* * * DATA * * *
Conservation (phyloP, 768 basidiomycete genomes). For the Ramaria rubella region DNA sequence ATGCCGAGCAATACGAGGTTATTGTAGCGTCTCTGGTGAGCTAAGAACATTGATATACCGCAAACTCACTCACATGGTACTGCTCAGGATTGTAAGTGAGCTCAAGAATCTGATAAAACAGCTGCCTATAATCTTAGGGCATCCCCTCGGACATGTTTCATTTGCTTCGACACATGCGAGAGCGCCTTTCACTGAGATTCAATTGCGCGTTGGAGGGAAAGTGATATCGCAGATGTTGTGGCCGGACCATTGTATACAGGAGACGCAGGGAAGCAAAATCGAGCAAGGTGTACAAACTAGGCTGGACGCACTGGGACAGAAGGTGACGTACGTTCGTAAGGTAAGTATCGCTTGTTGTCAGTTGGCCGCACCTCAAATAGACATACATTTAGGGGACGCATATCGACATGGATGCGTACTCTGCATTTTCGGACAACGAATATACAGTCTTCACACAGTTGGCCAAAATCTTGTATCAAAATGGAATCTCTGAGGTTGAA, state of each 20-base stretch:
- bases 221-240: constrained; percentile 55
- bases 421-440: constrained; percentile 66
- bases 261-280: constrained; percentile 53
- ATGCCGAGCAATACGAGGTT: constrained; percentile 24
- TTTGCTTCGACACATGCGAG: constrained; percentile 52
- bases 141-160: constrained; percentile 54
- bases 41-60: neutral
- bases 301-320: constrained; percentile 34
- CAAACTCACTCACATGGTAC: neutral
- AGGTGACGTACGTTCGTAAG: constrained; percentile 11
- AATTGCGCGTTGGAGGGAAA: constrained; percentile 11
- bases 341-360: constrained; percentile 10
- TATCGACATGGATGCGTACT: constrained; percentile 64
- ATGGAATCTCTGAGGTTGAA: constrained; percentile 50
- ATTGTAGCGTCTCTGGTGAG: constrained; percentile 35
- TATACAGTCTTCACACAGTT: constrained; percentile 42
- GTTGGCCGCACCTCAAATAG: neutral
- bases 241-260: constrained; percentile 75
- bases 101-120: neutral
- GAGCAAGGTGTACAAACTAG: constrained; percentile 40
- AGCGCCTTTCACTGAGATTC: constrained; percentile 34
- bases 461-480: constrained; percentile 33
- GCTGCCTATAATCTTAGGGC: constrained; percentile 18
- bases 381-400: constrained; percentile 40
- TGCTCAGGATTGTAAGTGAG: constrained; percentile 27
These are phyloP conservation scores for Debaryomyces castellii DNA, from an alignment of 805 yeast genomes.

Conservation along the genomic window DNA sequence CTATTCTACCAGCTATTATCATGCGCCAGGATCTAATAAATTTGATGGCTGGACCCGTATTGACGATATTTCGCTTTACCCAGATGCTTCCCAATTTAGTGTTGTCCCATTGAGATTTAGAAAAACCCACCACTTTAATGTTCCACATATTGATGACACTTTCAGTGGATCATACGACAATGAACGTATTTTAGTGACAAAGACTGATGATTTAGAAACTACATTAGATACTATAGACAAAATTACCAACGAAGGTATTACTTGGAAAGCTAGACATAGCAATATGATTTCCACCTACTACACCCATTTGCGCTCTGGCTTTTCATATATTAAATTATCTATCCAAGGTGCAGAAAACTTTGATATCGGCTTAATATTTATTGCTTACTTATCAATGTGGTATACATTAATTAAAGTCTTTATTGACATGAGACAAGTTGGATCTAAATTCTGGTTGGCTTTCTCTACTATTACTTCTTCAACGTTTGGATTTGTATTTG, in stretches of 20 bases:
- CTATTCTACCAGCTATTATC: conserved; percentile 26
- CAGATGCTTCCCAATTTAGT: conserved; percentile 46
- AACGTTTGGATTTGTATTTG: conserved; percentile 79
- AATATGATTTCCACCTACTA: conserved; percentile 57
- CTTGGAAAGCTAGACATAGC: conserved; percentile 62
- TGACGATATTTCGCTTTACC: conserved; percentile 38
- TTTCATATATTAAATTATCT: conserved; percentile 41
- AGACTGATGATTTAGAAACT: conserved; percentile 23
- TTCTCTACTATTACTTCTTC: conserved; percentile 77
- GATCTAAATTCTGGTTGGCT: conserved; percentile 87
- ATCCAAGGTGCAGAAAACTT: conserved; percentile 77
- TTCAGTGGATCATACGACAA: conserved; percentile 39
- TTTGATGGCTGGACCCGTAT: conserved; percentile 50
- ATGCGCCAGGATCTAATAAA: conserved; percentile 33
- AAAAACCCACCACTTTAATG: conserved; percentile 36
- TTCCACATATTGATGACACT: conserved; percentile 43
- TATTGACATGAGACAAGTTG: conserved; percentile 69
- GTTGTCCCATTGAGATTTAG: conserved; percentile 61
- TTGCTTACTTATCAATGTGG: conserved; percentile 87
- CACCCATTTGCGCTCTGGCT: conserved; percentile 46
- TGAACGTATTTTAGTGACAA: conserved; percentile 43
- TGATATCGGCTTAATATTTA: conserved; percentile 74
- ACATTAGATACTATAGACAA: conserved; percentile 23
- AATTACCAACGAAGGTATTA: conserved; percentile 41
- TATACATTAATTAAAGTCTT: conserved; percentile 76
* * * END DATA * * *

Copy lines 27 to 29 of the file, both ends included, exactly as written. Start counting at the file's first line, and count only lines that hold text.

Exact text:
These are phyloP conservation scores for Debaryomyces castellii DNA, from an alignment of 805 yeast genomes.

Conservation along the genomic window DNA sequence CTATTCTACCAGCTATTATCATGCGCCAGGATCTAATAAATTTGATGGCTGGACCCGTATTGACGATATTTCGCTTTACCCAGATGCTTCCCAATTTAGTGTTGTCCCATTGAGATTTAGAAAAACCCACCACTTTAATGTTCCACATATTGATGACACTTTCAGTGGATCATACGACAATGAACGTATTTTAGTGACAAAGACTGATGATTTAGAAACTACATTAGATACTATAGACAAAATTACCAACGAAGGTATTACTTGGAAAGCTAGACATAGCAATATGATTTCCACCTACTACACCCATTTGCGCTCTGGCTTTTCATATATTAAATTATCTATCCAAGGTGCAGAAAACTTTGATATCGGCTTAATATTTATTGCTTACTTATCAATGTGGTATACATTAATTAAAGTCTTTATTGACATGAGACAAGTTGGATCTAAATTCTGGTTGGCTTTCTCTACTATTACTTCTTCAACGTTTGGATTTGTATTTG, in stretches of 20 bases:
- CTATTCTACCAGCTATTATC: conserved; percentile 26